Quiz 27: What is your diagnosis?

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Diagnosis: Quiz 27

Quiz 27

Answer:  Neurofibroma

Criteria for diagnosis clinically: A smooth-surfaced, somewhat acuminate pink papule with a slightly violaceous cast is a neurofibroma.

Differential diagnosis clinically: This could be any number of benign neoplasms, including a glomangioma or even an inflammatory process, such as a response to an assault by an arthropod. Biopsy is crucial to coming to a diagnosis with precision.

Criteria for diagnosis histopathologically: A broad, somewhat ill-defined nodule in the reticular dermis made up of delicate bundles of collagen, amphophyllic-staining, in company with numerous fibrocytes having a thin, oval nucleus and many Schwann cells displaying a somewhat squiggly nucleus, as well as scattered mast cells, along with dilated venules throughout the substance of the lesion, are findings of neurofibroma.

Differential diagnosis histopathologically: There is none.

Clinicopathologic correlation: The papule came into being because of the mass of collagen in the reticular dermis, the violaceous hue as a consequence of venules throughout the lesion having been dilated widely in vivo  and housing countless erythrocytes, and the surface is smooth because the stratum corneum is normal.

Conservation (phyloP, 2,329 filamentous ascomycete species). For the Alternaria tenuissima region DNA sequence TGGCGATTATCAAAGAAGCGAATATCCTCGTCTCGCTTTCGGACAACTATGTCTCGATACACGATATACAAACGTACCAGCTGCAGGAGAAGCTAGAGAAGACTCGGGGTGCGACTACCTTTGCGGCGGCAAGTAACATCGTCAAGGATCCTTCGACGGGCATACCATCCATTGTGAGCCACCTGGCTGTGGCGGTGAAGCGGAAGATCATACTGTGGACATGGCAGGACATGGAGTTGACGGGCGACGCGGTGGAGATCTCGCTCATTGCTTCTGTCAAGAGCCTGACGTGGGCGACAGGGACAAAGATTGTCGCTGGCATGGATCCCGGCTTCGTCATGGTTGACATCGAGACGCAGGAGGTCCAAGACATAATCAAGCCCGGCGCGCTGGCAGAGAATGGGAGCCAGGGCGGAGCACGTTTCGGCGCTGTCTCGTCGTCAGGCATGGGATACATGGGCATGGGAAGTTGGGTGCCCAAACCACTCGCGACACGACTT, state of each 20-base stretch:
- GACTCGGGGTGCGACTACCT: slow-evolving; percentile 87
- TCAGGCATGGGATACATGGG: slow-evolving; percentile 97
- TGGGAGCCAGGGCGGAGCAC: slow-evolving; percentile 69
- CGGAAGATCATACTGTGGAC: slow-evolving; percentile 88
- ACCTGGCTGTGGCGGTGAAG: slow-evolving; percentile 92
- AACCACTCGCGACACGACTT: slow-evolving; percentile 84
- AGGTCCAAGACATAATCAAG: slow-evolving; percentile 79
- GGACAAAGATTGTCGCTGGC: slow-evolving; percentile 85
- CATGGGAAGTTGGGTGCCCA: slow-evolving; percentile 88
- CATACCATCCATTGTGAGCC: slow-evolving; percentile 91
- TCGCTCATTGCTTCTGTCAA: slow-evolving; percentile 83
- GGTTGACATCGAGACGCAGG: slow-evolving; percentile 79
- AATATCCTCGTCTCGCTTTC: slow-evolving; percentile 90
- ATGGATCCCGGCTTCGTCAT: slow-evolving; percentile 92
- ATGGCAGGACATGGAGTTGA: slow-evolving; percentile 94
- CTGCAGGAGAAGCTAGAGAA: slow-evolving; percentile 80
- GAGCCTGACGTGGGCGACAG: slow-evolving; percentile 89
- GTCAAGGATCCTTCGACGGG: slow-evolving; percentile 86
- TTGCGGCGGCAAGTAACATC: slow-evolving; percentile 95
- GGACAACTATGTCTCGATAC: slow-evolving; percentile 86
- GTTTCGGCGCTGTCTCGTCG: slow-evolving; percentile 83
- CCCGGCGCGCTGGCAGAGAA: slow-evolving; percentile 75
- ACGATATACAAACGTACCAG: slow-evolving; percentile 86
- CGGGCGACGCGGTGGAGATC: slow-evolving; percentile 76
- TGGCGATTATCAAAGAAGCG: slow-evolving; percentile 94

Options for therapy predicated on knowledge of histopathologic findings: A neurofibroma is benign and there is no need to remove it.

1) This reddish papule could be misinterpreted clinically as a vascular abnormality, ranging from a spider angioma to a hemangioma. In brief, a neurofibroma can present itself with a reddish cast instead of its more usual color like that of adjacent normal skin.

2) The neurofibroma pictured in this section of tissue is stereotypical of that benign nonepithelial neoplasm. The periphery, as is apparent here, is not circumscribed sharply. Not uncommonly, clefts form within the lesion itself, as is the case here. The numerous cells with a small thin nucleus are either fibrocytes or Schwann cells, the nucleus of the latter tending to have a subtle S-shape. Mast cells sprinkled throughout are findings expected in neurofibroma. In loci there are signs of neural differentiation in the form of structures that simulate tiny nerve fascicles.

3) On the basis of the findings histopathologic alone, no judgment can be made about whether or not this patient has neurofibromatosis. Only when a neurofibroma is plexiform histopathologically can it be determined that the patient who bears it has neurofibromatosis. In fact, however, this patient does have neurofibromatosis; in addition to many neurofibromas, there are prominent café au lait patches.

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